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Masquerading Tachycardia

Masquerading Tachycardia
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Credits: Yaariv Khaykin MD, Zaev Wulffhart MD, Bonnie Whaley CCT, Atul Verma MD

Corresponding Address : Yaariv Khaykin MD, Southlake Regional Health Center, 105-712 Davis Drive, Newmarket, Ontario, Canada, L3Y 8C3.

Case Presentation

Mrs. BW is a 69 year old previously well woman with history of palpitations. Extensive workup showed no evidence of structural heart disease. Her baseline ECG was unremarkable. She was clinically documented to have narrow complex tachycardia. In tachycardia her ECG showed brief bursts of ectopic atrial activity with “saw-tooth” appearance in the inferior leads (Figure 1, Panel A) alternating with lesser amplitude p-waves positive in the inferior leads and in V1 (Figure 1, Panel B). During electrophysiology study a quadripolar catheter was placed at the right ventricular apex, a decapolar catheter in the coronary sinus, a duodecapolar catheter around the tricuspid annulus and a quadripolar catheter at the His bundle position. The study documented “atypical flutter/fibrillation” (Figure 2). No ablation was carried out at that time. She did not tolerate Sotalol secondary to fatigue. Subsequently she was treated with amiodarone but developed visual side effects. She then presented for a second electrophysiology study once 3D electroanatomical imaging became available at our center. The patient was instrumented with a decapolar coronary sinus catheter, quadripolar high right atrial catheter and a Navistar 4 mm tip ablation catheter. She had multiple spontaneous runs of tachycardia with varying activation sequence and at least 20 msec variation in the cycle length (Figure 3). It was felt that she may in fact have an ectopic atrial tachycardia occasionally entraining the right atrial flutter circuit. The cavotricuspid isthmus was ablated using 50W/60C delivered from a Stockert RF generator with bidirectional block confirmed by extension of conduction across the isthmus from 60 to 150msec. Following ablation, tachycardia organized and had the distinct left-to-right activation sequence judging by the available intracardiac electrograms (Figure 4, Panel A). At this point trans-septal access to the left atrium was accomplished, the patient was systemically anticoagulated and a 3D electroanatomical map of the left atrium was constructed. This clearly demonstrated a focal tachycardia originating at the ridge between the left upper pulmonary vein and the left atrial appendage (Figure 4, Panel B). Several radiofrequency lesions were delivered here with initial prolongation in the tachycardia cycle length and eventual termination and non-inducibility of the tachycardia. Pulmonary vein isolation was not targeted in this patient. She remains symptom free one and a half years following the ablation.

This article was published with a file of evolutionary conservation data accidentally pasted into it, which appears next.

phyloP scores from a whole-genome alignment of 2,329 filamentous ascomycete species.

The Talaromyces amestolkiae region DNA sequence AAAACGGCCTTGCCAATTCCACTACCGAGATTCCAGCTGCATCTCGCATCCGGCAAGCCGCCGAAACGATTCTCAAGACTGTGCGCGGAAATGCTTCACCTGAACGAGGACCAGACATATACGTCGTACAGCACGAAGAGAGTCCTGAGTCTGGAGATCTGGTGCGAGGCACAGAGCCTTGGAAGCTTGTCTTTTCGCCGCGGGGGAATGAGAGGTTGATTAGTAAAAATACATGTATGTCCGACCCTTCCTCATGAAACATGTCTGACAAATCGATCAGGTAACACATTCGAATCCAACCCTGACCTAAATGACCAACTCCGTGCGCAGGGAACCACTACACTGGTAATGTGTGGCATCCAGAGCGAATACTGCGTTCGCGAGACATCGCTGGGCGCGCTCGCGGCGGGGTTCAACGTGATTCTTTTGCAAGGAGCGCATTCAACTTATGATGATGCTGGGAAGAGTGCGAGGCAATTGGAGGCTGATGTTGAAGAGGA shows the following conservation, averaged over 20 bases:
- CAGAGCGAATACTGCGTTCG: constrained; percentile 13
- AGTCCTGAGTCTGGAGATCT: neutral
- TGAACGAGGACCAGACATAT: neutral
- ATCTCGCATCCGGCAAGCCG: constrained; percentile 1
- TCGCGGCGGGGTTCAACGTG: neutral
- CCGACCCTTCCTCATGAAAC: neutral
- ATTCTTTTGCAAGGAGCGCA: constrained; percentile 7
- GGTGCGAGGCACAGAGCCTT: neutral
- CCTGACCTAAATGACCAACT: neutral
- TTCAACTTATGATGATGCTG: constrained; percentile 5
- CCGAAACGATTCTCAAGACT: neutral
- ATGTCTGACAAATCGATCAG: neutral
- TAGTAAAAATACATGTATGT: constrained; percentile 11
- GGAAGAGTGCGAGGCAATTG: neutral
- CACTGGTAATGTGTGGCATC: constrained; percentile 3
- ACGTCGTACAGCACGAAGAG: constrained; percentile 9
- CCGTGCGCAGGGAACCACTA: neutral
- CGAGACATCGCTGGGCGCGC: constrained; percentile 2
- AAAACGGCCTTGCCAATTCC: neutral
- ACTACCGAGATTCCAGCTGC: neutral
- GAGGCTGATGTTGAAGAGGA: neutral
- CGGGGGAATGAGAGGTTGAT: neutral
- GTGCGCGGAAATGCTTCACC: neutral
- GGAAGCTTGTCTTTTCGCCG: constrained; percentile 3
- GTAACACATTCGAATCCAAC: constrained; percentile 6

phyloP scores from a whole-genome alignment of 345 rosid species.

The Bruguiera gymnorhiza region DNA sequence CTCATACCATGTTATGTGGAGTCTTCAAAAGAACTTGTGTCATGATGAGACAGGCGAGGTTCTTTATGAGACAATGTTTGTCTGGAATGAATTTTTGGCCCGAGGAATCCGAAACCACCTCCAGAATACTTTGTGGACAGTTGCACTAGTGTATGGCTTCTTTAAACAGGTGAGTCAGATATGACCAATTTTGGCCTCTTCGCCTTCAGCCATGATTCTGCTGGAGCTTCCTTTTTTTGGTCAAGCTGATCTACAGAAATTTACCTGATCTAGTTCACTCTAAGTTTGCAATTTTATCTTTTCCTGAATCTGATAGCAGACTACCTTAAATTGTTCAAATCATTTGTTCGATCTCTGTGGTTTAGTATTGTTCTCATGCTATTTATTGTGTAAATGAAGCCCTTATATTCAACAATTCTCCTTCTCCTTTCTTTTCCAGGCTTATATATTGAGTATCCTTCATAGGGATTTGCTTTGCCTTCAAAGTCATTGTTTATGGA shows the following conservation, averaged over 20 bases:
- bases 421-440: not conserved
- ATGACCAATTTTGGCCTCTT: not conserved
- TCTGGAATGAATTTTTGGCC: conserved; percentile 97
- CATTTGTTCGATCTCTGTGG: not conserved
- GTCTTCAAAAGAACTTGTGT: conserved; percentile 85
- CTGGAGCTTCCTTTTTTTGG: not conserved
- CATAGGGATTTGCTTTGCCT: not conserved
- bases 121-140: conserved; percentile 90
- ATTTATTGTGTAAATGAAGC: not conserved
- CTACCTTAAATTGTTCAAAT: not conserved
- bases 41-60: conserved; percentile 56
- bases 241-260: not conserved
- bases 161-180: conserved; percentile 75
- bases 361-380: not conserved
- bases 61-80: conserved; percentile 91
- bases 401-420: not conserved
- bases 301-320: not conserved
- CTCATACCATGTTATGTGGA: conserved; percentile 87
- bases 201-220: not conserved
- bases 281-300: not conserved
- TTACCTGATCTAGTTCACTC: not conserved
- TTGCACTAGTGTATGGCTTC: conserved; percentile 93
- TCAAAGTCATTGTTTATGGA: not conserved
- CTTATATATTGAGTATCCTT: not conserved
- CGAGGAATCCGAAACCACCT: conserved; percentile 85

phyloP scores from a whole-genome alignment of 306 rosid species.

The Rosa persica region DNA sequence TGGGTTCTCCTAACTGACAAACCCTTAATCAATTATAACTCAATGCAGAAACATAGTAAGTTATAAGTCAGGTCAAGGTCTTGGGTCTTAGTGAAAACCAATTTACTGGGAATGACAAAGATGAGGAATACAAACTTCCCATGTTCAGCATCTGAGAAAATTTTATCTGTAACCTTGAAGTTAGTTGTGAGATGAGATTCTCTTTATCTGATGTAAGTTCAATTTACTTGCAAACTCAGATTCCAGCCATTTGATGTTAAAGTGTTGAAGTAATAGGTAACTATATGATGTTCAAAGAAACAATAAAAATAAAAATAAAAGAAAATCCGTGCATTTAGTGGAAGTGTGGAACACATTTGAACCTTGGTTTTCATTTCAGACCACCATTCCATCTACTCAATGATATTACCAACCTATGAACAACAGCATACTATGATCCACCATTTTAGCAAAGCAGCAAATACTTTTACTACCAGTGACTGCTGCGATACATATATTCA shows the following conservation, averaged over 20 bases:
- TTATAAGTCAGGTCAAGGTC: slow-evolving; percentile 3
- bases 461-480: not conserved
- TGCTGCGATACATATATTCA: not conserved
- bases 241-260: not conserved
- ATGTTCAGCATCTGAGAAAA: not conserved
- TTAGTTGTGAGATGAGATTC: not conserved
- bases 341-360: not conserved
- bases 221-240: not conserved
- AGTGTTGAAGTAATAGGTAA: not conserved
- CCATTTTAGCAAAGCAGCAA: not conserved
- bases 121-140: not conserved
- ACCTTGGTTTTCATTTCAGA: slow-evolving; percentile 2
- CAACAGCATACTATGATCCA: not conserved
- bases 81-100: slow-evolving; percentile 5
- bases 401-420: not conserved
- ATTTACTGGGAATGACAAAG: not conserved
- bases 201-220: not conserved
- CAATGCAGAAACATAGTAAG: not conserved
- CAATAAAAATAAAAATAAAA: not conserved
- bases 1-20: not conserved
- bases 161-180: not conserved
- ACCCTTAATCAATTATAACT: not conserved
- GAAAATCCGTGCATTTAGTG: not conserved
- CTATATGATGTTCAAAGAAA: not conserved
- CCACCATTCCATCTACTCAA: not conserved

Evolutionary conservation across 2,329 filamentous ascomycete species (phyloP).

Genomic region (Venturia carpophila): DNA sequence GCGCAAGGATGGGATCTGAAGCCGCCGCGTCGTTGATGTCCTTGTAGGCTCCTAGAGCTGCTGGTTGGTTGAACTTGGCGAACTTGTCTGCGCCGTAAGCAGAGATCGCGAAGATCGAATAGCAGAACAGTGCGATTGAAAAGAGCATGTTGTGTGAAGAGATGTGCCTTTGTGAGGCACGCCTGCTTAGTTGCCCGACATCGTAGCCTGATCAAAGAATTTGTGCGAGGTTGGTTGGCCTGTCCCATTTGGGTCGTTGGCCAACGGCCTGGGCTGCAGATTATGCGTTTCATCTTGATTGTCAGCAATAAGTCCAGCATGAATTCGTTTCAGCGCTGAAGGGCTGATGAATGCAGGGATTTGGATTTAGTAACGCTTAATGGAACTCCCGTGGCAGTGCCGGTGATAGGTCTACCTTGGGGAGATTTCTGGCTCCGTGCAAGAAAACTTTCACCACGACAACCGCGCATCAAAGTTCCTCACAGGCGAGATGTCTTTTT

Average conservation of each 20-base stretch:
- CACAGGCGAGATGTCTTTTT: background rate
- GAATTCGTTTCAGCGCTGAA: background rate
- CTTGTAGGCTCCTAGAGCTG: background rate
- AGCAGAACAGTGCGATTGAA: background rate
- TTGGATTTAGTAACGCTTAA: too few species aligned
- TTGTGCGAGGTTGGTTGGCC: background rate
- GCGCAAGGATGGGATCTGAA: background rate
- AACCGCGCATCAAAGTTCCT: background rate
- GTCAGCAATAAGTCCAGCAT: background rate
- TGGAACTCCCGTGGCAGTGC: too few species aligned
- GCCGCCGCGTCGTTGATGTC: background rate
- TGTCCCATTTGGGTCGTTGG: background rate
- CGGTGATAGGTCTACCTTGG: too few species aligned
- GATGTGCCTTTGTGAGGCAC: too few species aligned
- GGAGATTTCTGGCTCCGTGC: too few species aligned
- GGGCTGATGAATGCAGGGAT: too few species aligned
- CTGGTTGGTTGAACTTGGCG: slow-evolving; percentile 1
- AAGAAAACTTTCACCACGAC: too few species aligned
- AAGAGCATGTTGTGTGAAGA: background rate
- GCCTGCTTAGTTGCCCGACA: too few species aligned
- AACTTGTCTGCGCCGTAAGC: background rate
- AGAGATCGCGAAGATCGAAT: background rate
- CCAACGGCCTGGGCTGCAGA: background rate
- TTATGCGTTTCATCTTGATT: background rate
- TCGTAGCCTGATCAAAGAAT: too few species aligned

Figure 1:Clinical Arrhythmia
Panel A. Morphology #1

Panel B. Morphology #2

Figure 2:. Electrophysiology Study #1
Panel A. Tachycardia Initiation

Panel B. Tachycardia Propagation.

Figure 3:Second Electrophysiology Study
Panel A. First activation sequence,
CL 262 msec

Panel B. Transition to a second activation
sequence, CL 243 msec

Figure 4:Tachycardia following cavo tricuspid isthmus ablation.


There is accumulating evidence suggesting common etiology between atrial flutter and fibrillation, both initiated by ectopic atrial activity arising from the pulmonary veins [1].  This case illustrates interplay between a focal atrial tachycardia originating in the left upper pulmonary vein engaging the right atrial flutter circuit. This arrhythmia was difficult to map conventionally because of varying cycle length and activation sequence. Some may have offered pulmonary vein isolation to such a patient classifying their arrhythmia as atrial fibrillation. Elimination of the flutter circuit lead to successful unmasking, identification and ablation of the source of tachycardia without full pulmonary vein isolation with long term freedom from symptomatic arrhythmia. Retrospectively, elimination of the source of atrial ectopy may have sufficed, but this would have been difficult to map and in the presence of ongoing arrhythmia even if only in the form of the typical flutter, this patient would likely have ended up with a full pulmonary vein isolation procedure.


  1. Wazni, O., et al., Randomized study comparing combined pulmonary vein-left atrial junction disconnection and cavotricuspid isthmus ablation versus pulmonary vein-left atrial junction disconnection alone in patients presenting with typical atrial flutter and atrial fibrillation. Circulation, 2003. 108(20): p. 2479-83. CrossRef PubMed

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